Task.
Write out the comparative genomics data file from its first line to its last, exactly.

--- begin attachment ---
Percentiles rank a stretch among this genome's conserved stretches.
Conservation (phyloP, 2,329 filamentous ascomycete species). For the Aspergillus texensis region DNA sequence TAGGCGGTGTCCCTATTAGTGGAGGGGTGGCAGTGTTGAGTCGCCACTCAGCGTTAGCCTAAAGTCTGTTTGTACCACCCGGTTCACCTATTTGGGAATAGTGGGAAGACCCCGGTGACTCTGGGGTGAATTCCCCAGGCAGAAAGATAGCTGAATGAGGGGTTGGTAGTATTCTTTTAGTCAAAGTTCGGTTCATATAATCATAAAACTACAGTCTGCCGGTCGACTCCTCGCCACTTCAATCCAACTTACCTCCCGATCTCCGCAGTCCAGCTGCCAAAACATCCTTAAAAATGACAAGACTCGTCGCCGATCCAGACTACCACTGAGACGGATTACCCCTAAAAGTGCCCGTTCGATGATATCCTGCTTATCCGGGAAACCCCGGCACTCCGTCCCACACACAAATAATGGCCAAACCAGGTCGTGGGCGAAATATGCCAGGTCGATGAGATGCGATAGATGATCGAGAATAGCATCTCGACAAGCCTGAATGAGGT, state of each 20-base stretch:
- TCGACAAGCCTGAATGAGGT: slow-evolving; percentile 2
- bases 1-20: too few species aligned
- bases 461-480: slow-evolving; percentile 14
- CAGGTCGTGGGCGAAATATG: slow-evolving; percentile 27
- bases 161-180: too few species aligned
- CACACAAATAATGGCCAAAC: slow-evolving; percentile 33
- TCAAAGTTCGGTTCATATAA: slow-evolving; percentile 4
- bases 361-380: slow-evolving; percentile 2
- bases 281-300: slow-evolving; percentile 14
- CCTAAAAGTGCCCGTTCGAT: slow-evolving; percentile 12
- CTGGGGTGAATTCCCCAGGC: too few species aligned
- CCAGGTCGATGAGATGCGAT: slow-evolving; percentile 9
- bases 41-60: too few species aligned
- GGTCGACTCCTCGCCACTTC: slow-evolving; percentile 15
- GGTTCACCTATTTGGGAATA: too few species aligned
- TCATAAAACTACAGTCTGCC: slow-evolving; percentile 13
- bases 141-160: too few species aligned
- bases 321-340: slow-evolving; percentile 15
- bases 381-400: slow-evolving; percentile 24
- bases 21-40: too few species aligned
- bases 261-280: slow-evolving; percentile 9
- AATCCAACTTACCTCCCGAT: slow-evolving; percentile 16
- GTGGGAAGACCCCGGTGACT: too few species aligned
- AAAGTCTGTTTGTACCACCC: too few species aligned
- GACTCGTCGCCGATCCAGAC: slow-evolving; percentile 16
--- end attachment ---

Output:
Percentiles rank a stretch among this genome's conserved stretches.
Conservation (phyloP, 2,329 filamentous ascomycete species). For the Aspergillus texensis region DNA sequence TAGGCGGTGTCCCTATTAGTGGAGGGGTGGCAGTGTTGAGTCGCCACTCAGCGTTAGCCTAAAGTCTGTTTGTACCACCCGGTTCACCTATTTGGGAATAGTGGGAAGACCCCGGTGACTCTGGGGTGAATTCCCCAGGCAGAAAGATAGCTGAATGAGGGGTTGGTAGTATTCTTTTAGTCAAAGTTCGGTTCATATAATCATAAAACTACAGTCTGCCGGTCGACTCCTCGCCACTTCAATCCAACTTACCTCCCGATCTCCGCAGTCCAGCTGCCAAAACATCCTTAAAAATGACAAGACTCGTCGCCGATCCAGACTACCACTGAGACGGATTACCCCTAAAAGTGCCCGTTCGATGATATCCTGCTTATCCGGGAAACCCCGGCACTCCGTCCCACACACAAATAATGGCCAAACCAGGTCGTGGGCGAAATATGCCAGGTCGATGAGATGCGATAGATGATCGAGAATAGCATCTCGACAAGCCTGAATGAGGT, state of each 20-base stretch:
- TCGACAAGCCTGAATGAGGT: slow-evolving; percentile 2
- bases 1-20: too few species aligned
- bases 461-480: slow-evolving; percentile 14
- CAGGTCGTGGGCGAAATATG: slow-evolving; percentile 27
- bases 161-180: too few species aligned
- CACACAAATAATGGCCAAAC: slow-evolving; percentile 33
- TCAAAGTTCGGTTCATATAA: slow-evolving; percentile 4
- bases 361-380: slow-evolving; percentile 2
- bases 281-300: slow-evolving; percentile 14
- CCTAAAAGTGCCCGTTCGAT: slow-evolving; percentile 12
- CTGGGGTGAATTCCCCAGGC: too few species aligned
- CCAGGTCGATGAGATGCGAT: slow-evolving; percentile 9
- bases 41-60: too few species aligned
- GGTCGACTCCTCGCCACTTC: slow-evolving; percentile 15
- GGTTCACCTATTTGGGAATA: too few species aligned
- TCATAAAACTACAGTCTGCC: slow-evolving; percentile 13
- bases 141-160: too few species aligned
- bases 321-340: slow-evolving; percentile 15
- bases 381-400: slow-evolving; percentile 24
- bases 21-40: too few species aligned
- bases 261-280: slow-evolving; percentile 9
- AATCCAACTTACCTCCCGAT: slow-evolving; percentile 16
- GTGGGAAGACCCCGGTGACT: too few species aligned
- AAAGTCTGTTTGTACCACCC: too few species aligned
- GACTCGTCGCCGATCCAGAC: slow-evolving; percentile 16